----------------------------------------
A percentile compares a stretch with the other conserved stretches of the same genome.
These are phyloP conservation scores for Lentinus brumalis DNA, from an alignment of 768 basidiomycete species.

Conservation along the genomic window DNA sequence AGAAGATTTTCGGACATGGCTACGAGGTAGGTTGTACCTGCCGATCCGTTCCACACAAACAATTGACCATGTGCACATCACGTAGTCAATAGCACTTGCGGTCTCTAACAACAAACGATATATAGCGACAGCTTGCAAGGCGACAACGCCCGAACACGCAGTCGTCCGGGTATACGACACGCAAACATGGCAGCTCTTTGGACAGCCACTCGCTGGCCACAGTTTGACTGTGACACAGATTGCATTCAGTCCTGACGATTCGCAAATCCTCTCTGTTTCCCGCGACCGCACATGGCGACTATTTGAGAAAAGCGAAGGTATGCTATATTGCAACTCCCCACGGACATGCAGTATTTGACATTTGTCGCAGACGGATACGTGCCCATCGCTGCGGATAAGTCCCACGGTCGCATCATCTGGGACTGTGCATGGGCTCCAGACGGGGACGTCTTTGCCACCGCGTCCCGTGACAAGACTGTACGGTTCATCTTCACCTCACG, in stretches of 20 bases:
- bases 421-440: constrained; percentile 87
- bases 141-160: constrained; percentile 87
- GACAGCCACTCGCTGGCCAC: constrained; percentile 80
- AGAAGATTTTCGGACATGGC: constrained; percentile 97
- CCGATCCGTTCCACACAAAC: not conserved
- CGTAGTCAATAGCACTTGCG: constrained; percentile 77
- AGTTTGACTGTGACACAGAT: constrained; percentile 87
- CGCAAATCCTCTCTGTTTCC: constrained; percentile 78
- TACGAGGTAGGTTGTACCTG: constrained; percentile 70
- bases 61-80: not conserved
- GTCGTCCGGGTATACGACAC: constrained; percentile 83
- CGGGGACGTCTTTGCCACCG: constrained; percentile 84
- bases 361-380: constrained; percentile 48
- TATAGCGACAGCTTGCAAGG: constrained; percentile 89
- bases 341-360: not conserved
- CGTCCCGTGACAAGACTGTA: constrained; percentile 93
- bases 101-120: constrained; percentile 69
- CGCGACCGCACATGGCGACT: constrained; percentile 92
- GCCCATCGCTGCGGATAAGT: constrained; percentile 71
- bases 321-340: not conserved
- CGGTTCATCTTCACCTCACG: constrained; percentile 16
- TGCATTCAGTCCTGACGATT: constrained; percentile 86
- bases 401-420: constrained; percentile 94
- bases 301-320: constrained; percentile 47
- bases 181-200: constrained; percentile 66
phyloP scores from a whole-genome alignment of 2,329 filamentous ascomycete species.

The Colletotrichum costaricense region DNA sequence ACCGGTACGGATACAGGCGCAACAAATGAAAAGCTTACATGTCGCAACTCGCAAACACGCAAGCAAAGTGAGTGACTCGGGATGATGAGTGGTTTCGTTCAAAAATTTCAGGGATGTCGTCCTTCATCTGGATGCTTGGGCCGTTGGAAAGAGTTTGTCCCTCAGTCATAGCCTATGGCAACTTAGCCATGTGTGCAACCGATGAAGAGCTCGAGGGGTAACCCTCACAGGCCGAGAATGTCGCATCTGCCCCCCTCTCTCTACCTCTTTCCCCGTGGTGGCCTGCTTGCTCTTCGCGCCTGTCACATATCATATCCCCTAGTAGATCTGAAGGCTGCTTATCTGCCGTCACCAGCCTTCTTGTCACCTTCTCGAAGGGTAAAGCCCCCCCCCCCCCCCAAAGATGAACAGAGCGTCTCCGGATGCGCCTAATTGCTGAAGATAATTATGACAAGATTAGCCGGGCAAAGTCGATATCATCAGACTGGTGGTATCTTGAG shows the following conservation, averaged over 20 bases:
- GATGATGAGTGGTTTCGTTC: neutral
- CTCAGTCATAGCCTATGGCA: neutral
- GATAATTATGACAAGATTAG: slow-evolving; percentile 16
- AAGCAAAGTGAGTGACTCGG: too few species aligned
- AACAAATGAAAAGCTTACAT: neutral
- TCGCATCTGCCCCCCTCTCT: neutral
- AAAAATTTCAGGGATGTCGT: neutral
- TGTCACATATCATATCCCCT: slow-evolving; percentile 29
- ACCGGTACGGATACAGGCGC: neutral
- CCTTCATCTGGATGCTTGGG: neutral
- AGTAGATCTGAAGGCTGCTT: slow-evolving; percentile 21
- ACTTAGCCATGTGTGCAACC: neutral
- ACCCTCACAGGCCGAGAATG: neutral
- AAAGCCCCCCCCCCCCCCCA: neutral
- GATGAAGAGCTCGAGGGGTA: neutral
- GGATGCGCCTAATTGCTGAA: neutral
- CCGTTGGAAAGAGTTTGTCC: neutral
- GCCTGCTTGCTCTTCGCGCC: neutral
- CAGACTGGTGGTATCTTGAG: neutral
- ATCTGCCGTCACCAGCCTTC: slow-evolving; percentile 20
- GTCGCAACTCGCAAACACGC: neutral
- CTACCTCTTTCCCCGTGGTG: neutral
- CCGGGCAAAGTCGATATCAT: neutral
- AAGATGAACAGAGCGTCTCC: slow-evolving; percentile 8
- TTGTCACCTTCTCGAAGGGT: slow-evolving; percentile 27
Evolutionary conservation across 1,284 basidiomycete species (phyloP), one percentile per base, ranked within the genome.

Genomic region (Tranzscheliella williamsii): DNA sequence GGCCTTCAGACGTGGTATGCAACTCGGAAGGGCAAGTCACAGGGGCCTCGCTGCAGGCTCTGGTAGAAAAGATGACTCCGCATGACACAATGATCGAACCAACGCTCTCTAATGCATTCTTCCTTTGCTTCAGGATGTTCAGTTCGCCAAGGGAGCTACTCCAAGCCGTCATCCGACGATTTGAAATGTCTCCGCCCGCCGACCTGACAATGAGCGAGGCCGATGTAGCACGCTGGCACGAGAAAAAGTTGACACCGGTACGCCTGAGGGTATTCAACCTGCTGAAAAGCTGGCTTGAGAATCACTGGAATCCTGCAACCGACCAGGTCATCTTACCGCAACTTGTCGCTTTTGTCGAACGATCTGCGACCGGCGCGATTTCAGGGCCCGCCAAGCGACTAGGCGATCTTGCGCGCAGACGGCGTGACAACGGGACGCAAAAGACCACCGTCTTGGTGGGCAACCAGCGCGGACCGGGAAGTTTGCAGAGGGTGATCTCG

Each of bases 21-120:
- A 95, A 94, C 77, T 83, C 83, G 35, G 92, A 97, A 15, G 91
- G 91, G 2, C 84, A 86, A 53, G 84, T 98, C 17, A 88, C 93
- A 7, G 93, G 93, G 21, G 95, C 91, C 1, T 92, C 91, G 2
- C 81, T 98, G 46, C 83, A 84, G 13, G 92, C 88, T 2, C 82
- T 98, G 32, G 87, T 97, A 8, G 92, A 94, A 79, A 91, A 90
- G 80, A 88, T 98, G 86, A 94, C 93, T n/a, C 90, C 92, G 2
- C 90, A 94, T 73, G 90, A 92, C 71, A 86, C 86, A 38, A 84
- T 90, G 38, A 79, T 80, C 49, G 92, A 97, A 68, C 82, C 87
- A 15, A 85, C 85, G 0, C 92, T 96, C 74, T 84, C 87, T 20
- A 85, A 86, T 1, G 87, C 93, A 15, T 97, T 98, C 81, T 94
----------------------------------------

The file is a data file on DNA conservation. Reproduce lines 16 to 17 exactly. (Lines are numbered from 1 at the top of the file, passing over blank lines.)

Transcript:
- bases 361-380: constrained; percentile 48
- TATAGCGACAGCTTGCAAGG: constrained; percentile 89